My hubby and I have just noticed these strange pods on a tree in our back garden. On closer inspection many of the tree leaves are small and withered, and the ends of each twig of leaves is covered in greenfly. The tree is nestled among beech and holly trees, and is approx. 16 feet tall. This is the first in 12 years in this property that we have noticed the pods. They seem to be early-ish stage, hollow pods. We've just tried identifying the tree, but so far with no luck. Please help, if you can!
You have a plum or gage which has pocket plum gall, Taphrina pruni
(I suspect following that link will answer most of your subsequent questions.)
The galls are not fruit.
But the fruits are forming - you can see some in your second photo (left-centre of the top-right quarter).
Fungal pathogens are often difficult to treat effectively because there will almost inevitably be a larger area that is infected. ...So if you treat your tree successfully, it will get re-infected quickly (depending on the life-cycle of the fungus). If you're willing to re-treat the tree annually or more frequently (and if you plan to eat the fruit, you'd have to be OK with knowing the tree had been chemically treated), you could do so.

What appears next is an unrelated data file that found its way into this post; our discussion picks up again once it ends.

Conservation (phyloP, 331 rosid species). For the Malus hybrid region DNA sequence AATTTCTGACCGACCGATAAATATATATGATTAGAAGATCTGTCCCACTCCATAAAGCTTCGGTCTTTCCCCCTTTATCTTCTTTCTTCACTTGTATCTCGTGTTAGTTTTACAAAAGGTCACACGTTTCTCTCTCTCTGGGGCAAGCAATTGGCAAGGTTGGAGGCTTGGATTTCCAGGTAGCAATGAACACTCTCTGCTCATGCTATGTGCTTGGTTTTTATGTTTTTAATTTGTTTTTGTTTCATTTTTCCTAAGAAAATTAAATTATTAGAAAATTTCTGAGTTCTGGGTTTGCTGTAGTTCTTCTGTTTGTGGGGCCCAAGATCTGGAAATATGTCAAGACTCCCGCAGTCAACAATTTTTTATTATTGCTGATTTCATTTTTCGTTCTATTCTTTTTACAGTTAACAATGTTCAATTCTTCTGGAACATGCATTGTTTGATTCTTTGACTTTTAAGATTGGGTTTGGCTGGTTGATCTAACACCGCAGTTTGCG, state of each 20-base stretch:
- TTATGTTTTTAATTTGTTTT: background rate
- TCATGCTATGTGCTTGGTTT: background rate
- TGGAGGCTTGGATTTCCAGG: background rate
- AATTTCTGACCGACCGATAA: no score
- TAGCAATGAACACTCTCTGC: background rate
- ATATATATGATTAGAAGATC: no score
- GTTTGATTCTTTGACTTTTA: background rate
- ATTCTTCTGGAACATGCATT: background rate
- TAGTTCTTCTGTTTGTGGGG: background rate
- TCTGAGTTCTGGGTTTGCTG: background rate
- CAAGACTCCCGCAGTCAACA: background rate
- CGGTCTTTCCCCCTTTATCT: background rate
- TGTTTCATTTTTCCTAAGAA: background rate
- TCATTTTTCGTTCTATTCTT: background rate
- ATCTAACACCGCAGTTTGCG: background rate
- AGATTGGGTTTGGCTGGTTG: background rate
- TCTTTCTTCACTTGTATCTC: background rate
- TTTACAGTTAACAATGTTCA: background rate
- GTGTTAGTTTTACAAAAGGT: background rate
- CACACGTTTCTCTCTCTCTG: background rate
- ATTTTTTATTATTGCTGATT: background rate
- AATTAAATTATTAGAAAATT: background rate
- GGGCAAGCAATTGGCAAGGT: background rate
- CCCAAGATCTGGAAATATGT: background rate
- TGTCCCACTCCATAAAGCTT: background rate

But it seems the tree is going to have some tough competition in its growth (I notice a beech very close-by, for instance), so it might be at risk of dying from competition (think roots and shade, not just aerial space). So I would be tempted to ignore the disease (let nature take its course), or remove the tree (the sooner you do it, the sooner adjacent plants can fill the space).
At a pinch, you could consider replanting it elsewhere (with less competition), but this is not a great time of year to move a deciduous tree. You'd have to prune the top back a lot (partly depending on how much root you managed to save), stake it, water it carefully, etc. And there'd still be a fair chance it might not make it.
Great advice, thankyou very much. I have wondered for a long time what this tree was as during February/early March it is a favourite for Bullfinches, who devour the buds. This probably explains why we've never seen fruit, and I wonder if it is them who have passed the fungus to this particular tree, as there are very few fruit trees in this area. I think we will probably let nature take it's course, but cut the overhanging branches back, as watching the Bullfinches from our kitchen while washing the dishes makes a gloomy Feb/March much more interesting! Thanks again :)